Following on from yesterday’s post on whether or not the presence of UKIP had cost the Conservative party a number of seats…
cim has done some analysis suggesting that a UKIP candidate produces a net increase in turnout of about 2.5% – 1,000 votes. However, the average UKIP candidate took around 1,600 votes, suggesting that they’re only taking around 40% of their votes from other candidates and the remainder from potential abstainees. If about half of that 40% would have voted Conservative, and the remainder voted for another minor party if one was present, then we can find the seats where the Conservative candidate was less than 20% of the UKIP vote away from beating their opponent.
There’s six of them – albeit one by a mere four votes, so we can perhaps call Dudley North a 50-50 chance.
If we raise the defection rate to 30%, we still have the same six seats under the threshold; if it’s raised to 40% – indicating that all defectors to UKIP came from the Conservatives – they would recover a seventh seat, Great Grimsby, from Labour.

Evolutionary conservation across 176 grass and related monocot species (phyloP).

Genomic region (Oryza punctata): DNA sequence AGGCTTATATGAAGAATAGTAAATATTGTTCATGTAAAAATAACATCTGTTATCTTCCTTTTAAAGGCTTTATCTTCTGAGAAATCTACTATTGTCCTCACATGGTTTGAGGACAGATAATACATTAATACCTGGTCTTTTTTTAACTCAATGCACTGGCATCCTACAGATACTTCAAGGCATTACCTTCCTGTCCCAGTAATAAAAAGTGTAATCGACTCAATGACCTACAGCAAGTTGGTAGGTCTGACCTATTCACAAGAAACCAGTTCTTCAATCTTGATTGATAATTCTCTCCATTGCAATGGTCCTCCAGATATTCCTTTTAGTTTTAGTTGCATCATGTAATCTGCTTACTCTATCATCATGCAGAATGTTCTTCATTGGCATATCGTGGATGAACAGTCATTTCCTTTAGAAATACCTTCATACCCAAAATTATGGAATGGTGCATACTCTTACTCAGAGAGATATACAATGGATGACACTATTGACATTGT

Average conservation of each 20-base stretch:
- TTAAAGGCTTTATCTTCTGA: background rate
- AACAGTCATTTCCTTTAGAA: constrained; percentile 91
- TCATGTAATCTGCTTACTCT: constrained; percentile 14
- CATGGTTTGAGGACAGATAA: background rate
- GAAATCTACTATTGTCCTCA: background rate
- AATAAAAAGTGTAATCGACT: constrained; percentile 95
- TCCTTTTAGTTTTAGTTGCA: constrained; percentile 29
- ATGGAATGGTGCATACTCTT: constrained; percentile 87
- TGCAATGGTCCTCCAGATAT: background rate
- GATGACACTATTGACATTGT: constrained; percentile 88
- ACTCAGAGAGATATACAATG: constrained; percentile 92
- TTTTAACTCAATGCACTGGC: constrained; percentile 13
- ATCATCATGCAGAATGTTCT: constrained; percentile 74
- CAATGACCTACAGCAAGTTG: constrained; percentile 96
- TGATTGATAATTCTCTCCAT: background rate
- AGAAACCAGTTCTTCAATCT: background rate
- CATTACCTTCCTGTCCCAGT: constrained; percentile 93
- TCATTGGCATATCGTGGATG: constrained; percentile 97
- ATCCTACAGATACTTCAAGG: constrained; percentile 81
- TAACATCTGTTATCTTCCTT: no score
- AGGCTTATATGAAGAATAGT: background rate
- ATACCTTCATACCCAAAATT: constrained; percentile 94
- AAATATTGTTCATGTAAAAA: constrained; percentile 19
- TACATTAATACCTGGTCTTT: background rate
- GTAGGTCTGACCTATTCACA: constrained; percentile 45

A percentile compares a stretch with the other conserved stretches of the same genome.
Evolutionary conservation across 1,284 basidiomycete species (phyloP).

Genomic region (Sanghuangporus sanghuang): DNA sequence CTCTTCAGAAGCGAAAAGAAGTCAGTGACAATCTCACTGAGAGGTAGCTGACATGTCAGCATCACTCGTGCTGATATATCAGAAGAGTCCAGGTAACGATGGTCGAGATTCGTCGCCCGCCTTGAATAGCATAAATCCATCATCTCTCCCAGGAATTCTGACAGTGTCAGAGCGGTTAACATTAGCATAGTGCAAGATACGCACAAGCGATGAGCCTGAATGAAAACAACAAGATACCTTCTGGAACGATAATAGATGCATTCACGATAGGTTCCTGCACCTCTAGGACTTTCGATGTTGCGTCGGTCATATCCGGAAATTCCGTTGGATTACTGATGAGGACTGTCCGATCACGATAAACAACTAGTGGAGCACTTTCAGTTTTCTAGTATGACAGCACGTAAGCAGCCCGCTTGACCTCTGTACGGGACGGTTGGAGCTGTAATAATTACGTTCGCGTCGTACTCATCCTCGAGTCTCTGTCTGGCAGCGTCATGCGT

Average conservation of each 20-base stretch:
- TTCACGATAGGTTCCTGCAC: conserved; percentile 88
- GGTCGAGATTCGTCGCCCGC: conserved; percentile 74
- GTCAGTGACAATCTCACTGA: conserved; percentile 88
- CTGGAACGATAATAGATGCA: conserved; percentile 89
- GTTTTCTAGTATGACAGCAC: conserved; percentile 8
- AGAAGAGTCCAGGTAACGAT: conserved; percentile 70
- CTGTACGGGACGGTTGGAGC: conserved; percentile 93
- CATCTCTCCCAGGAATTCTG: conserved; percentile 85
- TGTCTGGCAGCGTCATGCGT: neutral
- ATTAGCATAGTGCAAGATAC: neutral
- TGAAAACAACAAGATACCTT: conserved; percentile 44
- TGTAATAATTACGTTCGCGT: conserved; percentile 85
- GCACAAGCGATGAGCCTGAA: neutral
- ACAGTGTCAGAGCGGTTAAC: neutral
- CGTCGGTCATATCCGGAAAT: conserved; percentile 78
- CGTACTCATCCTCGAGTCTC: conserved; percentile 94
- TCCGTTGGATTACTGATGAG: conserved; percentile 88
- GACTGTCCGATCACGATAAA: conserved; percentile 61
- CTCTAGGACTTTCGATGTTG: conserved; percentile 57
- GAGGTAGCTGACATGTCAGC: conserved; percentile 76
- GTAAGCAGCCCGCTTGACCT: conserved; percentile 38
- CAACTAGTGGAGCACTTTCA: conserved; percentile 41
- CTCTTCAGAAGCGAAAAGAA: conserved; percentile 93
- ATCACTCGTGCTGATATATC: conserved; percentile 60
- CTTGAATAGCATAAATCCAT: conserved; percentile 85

Six seats is not enough to produce a definite majority, of course – but it’s certainly a non-trivial number, especially since they would come directly from the opposition. Had they taken these six seats, we’d be looking at 311 for the Conservatives versus 301 for an opposing Lib Dem-Labour coalition; it would become substantially harder for a reasonably robust coalition to form against the Conservatives, and so they would have a better chance at gambling on a minority government.
Historically speaking, it’s a plausible number. The Referendum Party (remember them?) in 1997 took 2.6% of the votes, and are estimated to have cost the Tories about four seats. UKIP took 3.1% of the vote this time around, so six seats is well within the bounds of plausibility.